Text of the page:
Zang Fu – The Vital Organs

September 12, 2018

In the previous part, we have discussed the holistic view of how TCM views the body as an overall system, and illnesses are the way body’s qi, or life energy, has gone out of balance in the form of the “five vital substances.” In this part, we will discuss the “Zang Fu,” or the vital organs, on how each of the principal organs of the body affects production and storage of the five vital substances (jing, qi, shen, xue, jinye).

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Zang fu is actually two words in Chinese, describing two types of organs in the body, five in Zang group, and six in Fu group. Each of the Zang organs has a matching Fu organ. They are interconnected and needed to be in balance.

Zang organs are yin in nature. They manufacture and store vital substances. Each of the zang organs matches a body opening as well. For example, lack of appetite or strange taste in mouth is generally diagnosed as a spleen obstruction, while a pale tongue may indicate a weak heart.

  • Spleen: governs the transformation of nutrition and water into qi and xue, its counterpart is the stomach, opens onto mouth and lip
  • Heart: regulates blood and creation of shen, its counterpart is small intestines, opens onto the tongue
  • Lungs: governs actuation of qi from the chest, its counterpart is the large intestines, opens onto nose and throat
  • Kidneys: governs the containment of qi, creation of jinye. Its counterpart is the bladder, opens onto the ears and reproductive organs
  • Liver: looks after the flow of qi around the body, and storage of xue. Its counterpart is the gallbladder, opens onto the eyes
  • Pericardium: technically, this is not a Zang organ, but a membrane surrounding the heart, protecting it. Its counterpart is the triple burner.

Fu organs separate and purify ingredients to be passed onto their zang counterparts, and leaves the waste to be expelled. They are the yin counterpart to the zang organs’ yang :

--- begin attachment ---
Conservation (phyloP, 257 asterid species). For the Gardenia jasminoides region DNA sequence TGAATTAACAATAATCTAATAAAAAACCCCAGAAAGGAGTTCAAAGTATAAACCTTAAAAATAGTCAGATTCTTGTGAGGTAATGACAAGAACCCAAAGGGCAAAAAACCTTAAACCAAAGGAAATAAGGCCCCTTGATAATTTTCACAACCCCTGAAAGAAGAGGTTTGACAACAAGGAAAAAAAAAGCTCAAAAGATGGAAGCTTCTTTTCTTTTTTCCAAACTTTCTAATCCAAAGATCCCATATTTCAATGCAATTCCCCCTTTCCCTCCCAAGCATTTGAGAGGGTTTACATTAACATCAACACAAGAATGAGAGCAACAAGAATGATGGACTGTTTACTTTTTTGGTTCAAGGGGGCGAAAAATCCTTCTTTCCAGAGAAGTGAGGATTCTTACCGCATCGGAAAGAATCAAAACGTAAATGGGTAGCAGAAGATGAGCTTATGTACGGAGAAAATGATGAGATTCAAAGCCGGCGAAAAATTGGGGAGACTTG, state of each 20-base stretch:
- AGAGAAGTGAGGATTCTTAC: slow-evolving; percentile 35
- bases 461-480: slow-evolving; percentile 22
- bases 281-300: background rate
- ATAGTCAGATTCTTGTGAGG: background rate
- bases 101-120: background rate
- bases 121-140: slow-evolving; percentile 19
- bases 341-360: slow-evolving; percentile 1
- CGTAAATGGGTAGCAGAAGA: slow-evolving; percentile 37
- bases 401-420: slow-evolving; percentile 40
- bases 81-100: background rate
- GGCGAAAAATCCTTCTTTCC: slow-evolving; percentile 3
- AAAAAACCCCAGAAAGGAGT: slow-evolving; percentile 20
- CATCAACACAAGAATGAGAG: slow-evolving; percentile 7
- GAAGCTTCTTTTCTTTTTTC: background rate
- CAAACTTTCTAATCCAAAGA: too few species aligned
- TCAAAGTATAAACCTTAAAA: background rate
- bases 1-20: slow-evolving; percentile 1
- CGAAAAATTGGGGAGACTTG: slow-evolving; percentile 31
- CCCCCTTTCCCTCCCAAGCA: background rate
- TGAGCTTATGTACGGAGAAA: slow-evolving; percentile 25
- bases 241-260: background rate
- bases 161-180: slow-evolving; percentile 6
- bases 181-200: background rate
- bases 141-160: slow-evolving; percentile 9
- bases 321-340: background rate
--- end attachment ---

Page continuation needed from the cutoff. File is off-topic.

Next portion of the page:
• Stomach: transforms food and water, passes nutrients to the spleen, remainder to small intestines.
  • Small intestine: purifies food, moves nutrients to the spleen, rest to large intestines
  • Large Intestine: receives “turbid food” from small intestines, expels as faeces
  • Bladder: receives “turbid water” from kidneys, expel as urine
  • Gallbladder: transform liver qi into bile, releases bile and aids liver as needed
  • Triple Burner (san jiao): this has no corresponding physical organ(s), but can be thought of as three organs that metabolise and distribute nutrients through xue, qi, and jinye. Its counterpart is the pericardium.

Those that know Eastern philosophy may recognise the “Five Phases” (wu xing): earth, fire, metal, water, and wood also correspond to the organs (in the order as given). Pericardium and Triple Burner belong to the fire phase.

Once the various organs have created the vital substances, they are then transported around the body via “jing luo,” or the twelve meridian channels (that’s why we have 5 zangand 6 fu organs, plus pericardium).

The channels can be affected by external influences such as disease, and the channels can be modified as acupuncture points. Jing luo and acupuncture will be discussed in Part 3.

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